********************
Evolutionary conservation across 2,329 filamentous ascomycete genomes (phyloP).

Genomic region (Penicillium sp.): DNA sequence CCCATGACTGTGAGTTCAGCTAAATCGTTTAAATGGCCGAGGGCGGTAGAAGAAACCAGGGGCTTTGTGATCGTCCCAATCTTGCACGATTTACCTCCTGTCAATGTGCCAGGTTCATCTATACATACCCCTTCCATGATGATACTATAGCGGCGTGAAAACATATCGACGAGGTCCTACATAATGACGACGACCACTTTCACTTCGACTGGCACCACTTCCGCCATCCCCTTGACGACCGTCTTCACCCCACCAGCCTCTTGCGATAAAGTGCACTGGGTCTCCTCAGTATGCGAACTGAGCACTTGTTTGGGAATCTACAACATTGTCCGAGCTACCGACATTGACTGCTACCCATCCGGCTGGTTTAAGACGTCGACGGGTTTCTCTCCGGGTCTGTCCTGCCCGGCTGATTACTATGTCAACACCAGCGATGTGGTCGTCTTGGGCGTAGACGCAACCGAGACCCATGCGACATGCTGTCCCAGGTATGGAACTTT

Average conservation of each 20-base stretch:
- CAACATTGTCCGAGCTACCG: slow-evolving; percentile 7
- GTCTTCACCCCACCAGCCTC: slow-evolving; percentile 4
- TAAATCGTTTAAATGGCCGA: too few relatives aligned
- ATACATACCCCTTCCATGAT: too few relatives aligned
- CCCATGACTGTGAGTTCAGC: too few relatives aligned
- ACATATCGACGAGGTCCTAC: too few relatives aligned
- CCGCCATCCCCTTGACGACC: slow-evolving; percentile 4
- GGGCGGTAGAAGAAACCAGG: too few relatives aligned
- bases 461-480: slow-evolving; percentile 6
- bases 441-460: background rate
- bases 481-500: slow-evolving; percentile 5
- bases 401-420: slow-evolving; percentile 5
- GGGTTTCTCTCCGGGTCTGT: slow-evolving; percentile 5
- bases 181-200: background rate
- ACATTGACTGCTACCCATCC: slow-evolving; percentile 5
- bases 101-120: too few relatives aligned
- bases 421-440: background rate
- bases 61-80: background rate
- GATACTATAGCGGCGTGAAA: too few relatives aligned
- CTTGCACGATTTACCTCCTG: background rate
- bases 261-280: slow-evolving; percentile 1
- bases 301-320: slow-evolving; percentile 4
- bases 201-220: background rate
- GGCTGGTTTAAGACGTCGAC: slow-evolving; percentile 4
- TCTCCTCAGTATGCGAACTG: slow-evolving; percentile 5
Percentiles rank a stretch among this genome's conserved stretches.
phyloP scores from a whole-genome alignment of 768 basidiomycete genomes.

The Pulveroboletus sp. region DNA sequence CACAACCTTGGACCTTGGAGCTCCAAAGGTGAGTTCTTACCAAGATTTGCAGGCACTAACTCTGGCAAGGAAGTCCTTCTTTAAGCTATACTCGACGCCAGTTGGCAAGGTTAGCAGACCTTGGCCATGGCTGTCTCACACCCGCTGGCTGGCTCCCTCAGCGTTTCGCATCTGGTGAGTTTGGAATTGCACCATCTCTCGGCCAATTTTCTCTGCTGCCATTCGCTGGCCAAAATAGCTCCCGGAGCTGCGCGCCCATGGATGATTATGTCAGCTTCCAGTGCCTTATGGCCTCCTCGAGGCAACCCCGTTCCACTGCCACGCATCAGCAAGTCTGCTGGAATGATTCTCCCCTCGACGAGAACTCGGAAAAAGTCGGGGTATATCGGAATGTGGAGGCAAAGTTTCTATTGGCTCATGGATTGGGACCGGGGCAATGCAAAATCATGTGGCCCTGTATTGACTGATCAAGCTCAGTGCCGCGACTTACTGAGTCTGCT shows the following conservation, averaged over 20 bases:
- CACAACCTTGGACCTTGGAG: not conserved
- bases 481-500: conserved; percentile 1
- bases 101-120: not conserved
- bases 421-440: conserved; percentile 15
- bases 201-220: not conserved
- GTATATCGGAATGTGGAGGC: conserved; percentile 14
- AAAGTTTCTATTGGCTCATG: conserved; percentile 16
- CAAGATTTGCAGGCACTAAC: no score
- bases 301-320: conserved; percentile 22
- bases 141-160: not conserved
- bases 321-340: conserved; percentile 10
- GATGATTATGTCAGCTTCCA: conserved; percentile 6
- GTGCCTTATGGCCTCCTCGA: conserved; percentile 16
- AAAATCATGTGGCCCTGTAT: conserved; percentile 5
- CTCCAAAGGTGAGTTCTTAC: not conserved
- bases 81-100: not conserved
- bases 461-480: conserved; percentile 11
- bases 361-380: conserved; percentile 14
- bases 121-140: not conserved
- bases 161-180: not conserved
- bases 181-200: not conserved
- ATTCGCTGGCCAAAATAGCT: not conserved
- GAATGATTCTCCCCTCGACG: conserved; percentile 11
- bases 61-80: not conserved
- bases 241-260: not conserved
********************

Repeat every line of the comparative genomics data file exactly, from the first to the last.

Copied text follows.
Evolutionary conservation across 2,329 filamentous ascomycete genomes (phyloP).

Genomic region (Penicillium sp.): DNA sequence CCCATGACTGTGAGTTCAGCTAAATCGTTTAAATGGCCGAGGGCGGTAGAAGAAACCAGGGGCTTTGTGATCGTCCCAATCTTGCACGATTTACCTCCTGTCAATGTGCCAGGTTCATCTATACATACCCCTTCCATGATGATACTATAGCGGCGTGAAAACATATCGACGAGGTCCTACATAATGACGACGACCACTTTCACTTCGACTGGCACCACTTCCGCCATCCCCTTGACGACCGTCTTCACCCCACCAGCCTCTTGCGATAAAGTGCACTGGGTCTCCTCAGTATGCGAACTGAGCACTTGTTTGGGAATCTACAACATTGTCCGAGCTACCGACATTGACTGCTACCCATCCGGCTGGTTTAAGACGTCGACGGGTTTCTCTCCGGGTCTGTCCTGCCCGGCTGATTACTATGTCAACACCAGCGATGTGGTCGTCTTGGGCGTAGACGCAACCGAGACCCATGCGACATGCTGTCCCAGGTATGGAACTTT

Average conservation of each 20-base stretch:
- CAACATTGTCCGAGCTACCG: slow-evolving; percentile 7
- GTCTTCACCCCACCAGCCTC: slow-evolving; percentile 4
- TAAATCGTTTAAATGGCCGA: too few relatives aligned
- ATACATACCCCTTCCATGAT: too few relatives aligned
- CCCATGACTGTGAGTTCAGC: too few relatives aligned
- ACATATCGACGAGGTCCTAC: too few relatives aligned
- CCGCCATCCCCTTGACGACC: slow-evolving; percentile 4
- GGGCGGTAGAAGAAACCAGG: too few relatives aligned
- bases 461-480: slow-evolving; percentile 6
- bases 441-460: background rate
- bases 481-500: slow-evolving; percentile 5
- bases 401-420: slow-evolving; percentile 5
- GGGTTTCTCTCCGGGTCTGT: slow-evolving; percentile 5
- bases 181-200: background rate
- ACATTGACTGCTACCCATCC: slow-evolving; percentile 5
- bases 101-120: too few relatives aligned
- bases 421-440: background rate
- bases 61-80: background rate
- GATACTATAGCGGCGTGAAA: too few relatives aligned
- CTTGCACGATTTACCTCCTG: background rate
- bases 261-280: slow-evolving; percentile 1
- bases 301-320: slow-evolving; percentile 4
- bases 201-220: background rate
- GGCTGGTTTAAGACGTCGAC: slow-evolving; percentile 4
- TCTCCTCAGTATGCGAACTG: slow-evolving; percentile 5
Percentiles rank a stretch among this genome's conserved stretches.
phyloP scores from a whole-genome alignment of 768 basidiomycete genomes.

The Pulveroboletus sp. region DNA sequence CACAACCTTGGACCTTGGAGCTCCAAAGGTGAGTTCTTACCAAGATTTGCAGGCACTAACTCTGGCAAGGAAGTCCTTCTTTAAGCTATACTCGACGCCAGTTGGCAAGGTTAGCAGACCTTGGCCATGGCTGTCTCACACCCGCTGGCTGGCTCCCTCAGCGTTTCGCATCTGGTGAGTTTGGAATTGCACCATCTCTCGGCCAATTTTCTCTGCTGCCATTCGCTGGCCAAAATAGCTCCCGGAGCTGCGCGCCCATGGATGATTATGTCAGCTTCCAGTGCCTTATGGCCTCCTCGAGGCAACCCCGTTCCACTGCCACGCATCAGCAAGTCTGCTGGAATGATTCTCCCCTCGACGAGAACTCGGAAAAAGTCGGGGTATATCGGAATGTGGAGGCAAAGTTTCTATTGGCTCATGGATTGGGACCGGGGCAATGCAAAATCATGTGGCCCTGTATTGACTGATCAAGCTCAGTGCCGCGACTTACTGAGTCTGCT shows the following conservation, averaged over 20 bases:
- CACAACCTTGGACCTTGGAG: not conserved
- bases 481-500: conserved; percentile 1
- bases 101-120: not conserved
- bases 421-440: conserved; percentile 15
- bases 201-220: not conserved
- GTATATCGGAATGTGGAGGC: conserved; percentile 14
- AAAGTTTCTATTGGCTCATG: conserved; percentile 16
- CAAGATTTGCAGGCACTAAC: no score
- bases 301-320: conserved; percentile 22
- bases 141-160: not conserved
- bases 321-340: conserved; percentile 10
- GATGATTATGTCAGCTTCCA: conserved; percentile 6
- GTGCCTTATGGCCTCCTCGA: conserved; percentile 16
- AAAATCATGTGGCCCTGTAT: conserved; percentile 5
- CTCCAAAGGTGAGTTCTTAC: not conserved
- bases 81-100: not conserved
- bases 461-480: conserved; percentile 11
- bases 361-380: conserved; percentile 14
- bases 121-140: not conserved
- bases 161-180: not conserved
- bases 181-200: not conserved
- ATTCGCTGGCCAAAATAGCT: not conserved
- GAATGATTCTCCCCTCGACG: conserved; percentile 11
- bases 61-80: not conserved
- bases 241-260: not conserved